Myth #3: As long as there is no malicious intent, a little hazing should be OK.
Fact: Even if there is no malicious intent, safety may still be a factor in traditional hazing activities that are considered “all in good fun.” For example, serious accidents have occurred during scavenger hunts and kidnapping trips.
Myth #4: Hazing is an effective way to teach respect and develop discipline.
Fact: “Earning respect” may be an excuse for hazing or even agreeing to be hazed. However, victims of hazing rarely report having respect for those who have hazed them. Just like other forms of victimization, hazing breeds mistrust, apathy, and alienation.
Myth #5: If someone agrees to participate in an activity, it cannot be considered hazing.
Fact: In states that have laws against hazing, consent of the victim can’t be used in defense against a civil suit. This is because even if someone agrees to participate in a potentially hazardous action it may not be true consent when considering the peer pressure and desire to belong to a group.
Myth #6: It is difficult to determine whether or not a certain activity is hazing – it is such a gray area sometimes.
Fact: It is not difficult to determine if an activity is hazing if you use common sense and ask yourself the following questions. Make the following inquiries of each activity to determine whether or not it is hazing:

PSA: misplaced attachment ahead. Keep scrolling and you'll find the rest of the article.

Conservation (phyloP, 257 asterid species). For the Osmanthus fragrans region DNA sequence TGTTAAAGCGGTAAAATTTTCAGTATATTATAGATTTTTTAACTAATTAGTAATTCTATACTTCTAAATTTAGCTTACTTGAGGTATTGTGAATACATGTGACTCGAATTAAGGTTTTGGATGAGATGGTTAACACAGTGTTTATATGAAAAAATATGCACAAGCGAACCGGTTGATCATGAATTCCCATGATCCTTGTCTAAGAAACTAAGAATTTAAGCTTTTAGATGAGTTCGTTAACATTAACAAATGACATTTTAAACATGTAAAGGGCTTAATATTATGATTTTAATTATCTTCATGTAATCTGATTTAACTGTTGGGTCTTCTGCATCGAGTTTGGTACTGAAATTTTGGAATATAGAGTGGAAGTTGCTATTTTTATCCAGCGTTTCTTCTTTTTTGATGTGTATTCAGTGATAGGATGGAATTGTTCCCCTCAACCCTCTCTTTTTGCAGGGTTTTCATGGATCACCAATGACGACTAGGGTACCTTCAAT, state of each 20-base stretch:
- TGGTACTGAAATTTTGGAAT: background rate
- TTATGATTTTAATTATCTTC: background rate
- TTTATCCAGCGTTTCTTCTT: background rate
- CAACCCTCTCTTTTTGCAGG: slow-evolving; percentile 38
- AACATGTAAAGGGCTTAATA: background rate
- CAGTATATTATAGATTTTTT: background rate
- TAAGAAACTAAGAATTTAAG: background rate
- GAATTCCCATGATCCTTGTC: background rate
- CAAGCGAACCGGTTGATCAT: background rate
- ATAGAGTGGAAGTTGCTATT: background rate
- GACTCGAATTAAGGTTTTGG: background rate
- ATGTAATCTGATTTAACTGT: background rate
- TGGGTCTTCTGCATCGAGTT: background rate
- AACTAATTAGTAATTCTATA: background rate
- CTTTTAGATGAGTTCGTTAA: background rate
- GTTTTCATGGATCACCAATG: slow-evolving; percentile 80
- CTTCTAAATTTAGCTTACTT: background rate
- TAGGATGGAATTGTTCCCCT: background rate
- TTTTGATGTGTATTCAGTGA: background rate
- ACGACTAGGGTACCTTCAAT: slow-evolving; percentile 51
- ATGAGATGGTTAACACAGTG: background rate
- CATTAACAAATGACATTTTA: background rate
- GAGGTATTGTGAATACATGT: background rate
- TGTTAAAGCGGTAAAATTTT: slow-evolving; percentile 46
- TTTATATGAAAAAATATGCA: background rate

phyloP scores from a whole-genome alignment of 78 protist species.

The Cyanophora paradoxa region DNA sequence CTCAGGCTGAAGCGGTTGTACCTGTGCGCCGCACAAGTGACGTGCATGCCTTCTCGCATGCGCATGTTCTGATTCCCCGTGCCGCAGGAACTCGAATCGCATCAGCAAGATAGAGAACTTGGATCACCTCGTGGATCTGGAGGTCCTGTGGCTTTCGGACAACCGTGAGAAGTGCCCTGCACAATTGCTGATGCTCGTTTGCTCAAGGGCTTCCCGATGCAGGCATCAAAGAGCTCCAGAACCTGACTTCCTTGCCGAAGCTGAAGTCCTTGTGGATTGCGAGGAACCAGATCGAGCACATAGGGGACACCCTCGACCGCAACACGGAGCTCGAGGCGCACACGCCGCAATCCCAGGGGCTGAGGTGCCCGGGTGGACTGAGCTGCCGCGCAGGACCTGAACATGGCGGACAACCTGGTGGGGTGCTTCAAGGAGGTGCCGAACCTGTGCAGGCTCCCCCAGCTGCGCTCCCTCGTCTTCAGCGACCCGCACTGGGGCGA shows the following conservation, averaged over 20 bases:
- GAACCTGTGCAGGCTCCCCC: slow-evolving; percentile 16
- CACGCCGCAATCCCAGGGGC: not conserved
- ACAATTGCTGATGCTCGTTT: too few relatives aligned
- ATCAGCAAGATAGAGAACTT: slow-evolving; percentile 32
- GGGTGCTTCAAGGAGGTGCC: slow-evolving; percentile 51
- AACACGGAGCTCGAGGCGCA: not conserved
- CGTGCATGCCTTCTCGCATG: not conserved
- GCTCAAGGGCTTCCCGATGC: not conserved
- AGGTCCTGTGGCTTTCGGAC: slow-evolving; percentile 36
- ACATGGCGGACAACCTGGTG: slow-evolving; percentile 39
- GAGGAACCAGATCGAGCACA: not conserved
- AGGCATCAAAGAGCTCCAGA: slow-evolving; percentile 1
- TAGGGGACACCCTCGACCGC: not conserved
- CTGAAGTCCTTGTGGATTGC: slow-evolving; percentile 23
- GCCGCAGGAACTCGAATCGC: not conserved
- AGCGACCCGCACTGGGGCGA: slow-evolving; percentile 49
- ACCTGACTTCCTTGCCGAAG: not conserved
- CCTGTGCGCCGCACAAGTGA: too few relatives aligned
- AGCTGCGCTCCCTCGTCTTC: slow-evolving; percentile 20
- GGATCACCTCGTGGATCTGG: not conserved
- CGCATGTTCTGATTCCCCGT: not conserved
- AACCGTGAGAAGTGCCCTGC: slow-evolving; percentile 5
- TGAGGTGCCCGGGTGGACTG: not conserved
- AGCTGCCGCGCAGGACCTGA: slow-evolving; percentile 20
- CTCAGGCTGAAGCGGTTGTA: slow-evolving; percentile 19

- 1) Is alcohol involved?
- 2) Will active/current members of the group refuse to participate with the new members and do exactly what they’re being asked to do?
- 3) Does the activity risk emotional or physical abuse?
- 4) Is there risk of injury or a question of safety?
- 5) Do you have any reservations describing the activity to your parents, to a professor or university official?
- 6) Would you object to the activity being photographed for the school newspaper or filmed by the local TV news crews?
If the answer to any of these questions is “yes”, the activity is probably hazing.
Adopted from Death By Hazing, Sigma Alpha Epsilon, 1988
What Can You Do About Hazing?
Speak out against hazing whenever you see it. Have the pledge, new member, candidate or associate class stand together against participation in any hazing activities. There is power in unity. Find members in the chapter that do not condone hazing to take a stand with you. Then: